boom 5

Landgraf put a thought leadership stake in the ground in a forum where controversial statements about the industry are rarely made. It was risky. And it was right. Tech leaders can learn a lot from the example. I’ll explain more, but first, a little background:

The TCA press tour is a twice-yearly confab where all the major broadcast, cable and streaming networks tout their Fall shows. They bring out the talent, talk about how well their shows are doing and wine and dine reporters from all over the world in hopes of eliciting positive reviews of their shows. The tone tends to be upbeat and promotional. It’s a not a likely place to hear visionary industry-shaking statements.

Yet Landgraf took the plunge and took everyone by surprise. He used his platform to pronounce a coming content bubble in TV land. He believes the number of original scripted series will continue to rise in 2016 but after that, economically, only the fittest could survive. “It’s going to be messy, inelegant process,” he said.

It’s not that what Landgraf said was so novel. It’s that he said – out loud in a very public and unexpected forum – what many in the industry privately fear. That put the rest of the networks in the position of having to react to what he said. It was an audacious move and it could have easily backfired, but it worked. It was a masterful stroke of thought leadership.

Now, on to what you can learn from this. Nearly every company aspires to be a thought leader in their industry but many struggle to carve out a position that truly demonstrates thought leadership. The crux of an effective thought leadership campaign is a strong and meaningful manifesto – a public declaration of an informed position about an issue that impacts the industry-at-large.

There is always some fear about offending someone or prompting a backlash. However, true thought leadership always entails some risk.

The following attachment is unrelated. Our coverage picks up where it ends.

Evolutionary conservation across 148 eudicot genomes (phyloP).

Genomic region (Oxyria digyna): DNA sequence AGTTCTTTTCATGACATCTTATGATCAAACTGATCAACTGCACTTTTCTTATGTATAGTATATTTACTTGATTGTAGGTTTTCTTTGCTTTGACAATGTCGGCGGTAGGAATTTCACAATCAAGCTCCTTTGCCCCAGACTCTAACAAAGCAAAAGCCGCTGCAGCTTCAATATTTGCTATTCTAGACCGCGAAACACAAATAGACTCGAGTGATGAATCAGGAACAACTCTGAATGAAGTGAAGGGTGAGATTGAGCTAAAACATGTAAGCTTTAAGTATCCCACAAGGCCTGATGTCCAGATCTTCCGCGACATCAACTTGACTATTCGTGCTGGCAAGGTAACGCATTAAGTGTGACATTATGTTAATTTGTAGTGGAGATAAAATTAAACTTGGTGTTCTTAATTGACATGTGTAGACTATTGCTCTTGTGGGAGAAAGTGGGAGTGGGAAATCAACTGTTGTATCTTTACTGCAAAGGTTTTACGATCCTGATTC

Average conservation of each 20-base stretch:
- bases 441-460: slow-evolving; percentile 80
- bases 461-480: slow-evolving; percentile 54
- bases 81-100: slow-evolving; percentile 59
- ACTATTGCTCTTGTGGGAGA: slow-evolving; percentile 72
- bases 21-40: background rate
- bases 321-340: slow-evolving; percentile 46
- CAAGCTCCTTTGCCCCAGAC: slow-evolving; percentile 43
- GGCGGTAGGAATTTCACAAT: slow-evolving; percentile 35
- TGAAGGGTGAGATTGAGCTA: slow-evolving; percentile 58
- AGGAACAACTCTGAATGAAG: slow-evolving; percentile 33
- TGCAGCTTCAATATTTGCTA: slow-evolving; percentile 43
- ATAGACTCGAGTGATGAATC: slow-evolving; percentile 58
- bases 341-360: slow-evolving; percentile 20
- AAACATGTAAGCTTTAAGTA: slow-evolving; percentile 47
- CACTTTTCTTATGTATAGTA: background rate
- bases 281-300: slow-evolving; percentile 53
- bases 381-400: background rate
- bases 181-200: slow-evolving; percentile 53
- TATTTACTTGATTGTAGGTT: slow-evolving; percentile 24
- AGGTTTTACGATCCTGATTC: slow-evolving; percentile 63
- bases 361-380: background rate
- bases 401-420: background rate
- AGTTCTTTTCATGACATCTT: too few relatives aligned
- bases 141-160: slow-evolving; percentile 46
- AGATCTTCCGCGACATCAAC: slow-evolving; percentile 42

Figuring out the right thought leadership strategy requires a deep alignment with the company’s positioning. It’s especially important to understand the company’s core (or DNA), the category in which you compete, the context of the market landscape, what your competitors are doing, and the community in which you operate.

Once you have that, here are five questions to help you determine if your company’s manifesto is worthy of a thought leadership campaign:

  1. Is it visionary? Are you predicting some seismic changes to come?
  2. Does it have broad implications for your industry or your customers?
  3. Is bold or controversial?
  4. Is it unique? Has anyone said it before? If so, do you have a unique take on it?
  5. Does it add new insight or advance the industry’s understanding of an issue?

I think Landgraf’s manifesto meets all of the requirements above. Of course, it goes without saying, that you must have robust proof points and data to back up your assertions. Landgraf came armed with research and a chart that has been picked up by numerous media outlets.

In addition, you must be clear about what action you want people to take. When you raise a critical issue, you do not necessarily have to have all the answers. Your campaign might entail rallying others to join you in finding a solution. Or, it might include curating other important voices in the discussion.

One last thing to note: authenticity is critical. Your company must be prepared to tangibly support this manifesto or it can seem like a toothless public relations stunt. This is another reason why it’s so important for your thought leadership program to be tied to positioning. When you develop your next thought leadership program, what will you change as a result?

Positioning the Underdog: T-Mobile as a Concept Company

With the recent success of T-Mobile, it's hard to believe it wasn't that long ago that T-Mobile was left for dead - a deteriorating asset waiting for someone like AT&T, Dish or Softbank/Sprint to pick up. It was losing customers thanks to no iPhone at the time, and its network infrastructure was late to the LTE game. Today, T-Mobile is the number three wireless carrier in the US, having just surpassed Sprint in the number of subscribers. It's worth taking a look at what they did from a strategy and positioning point of view.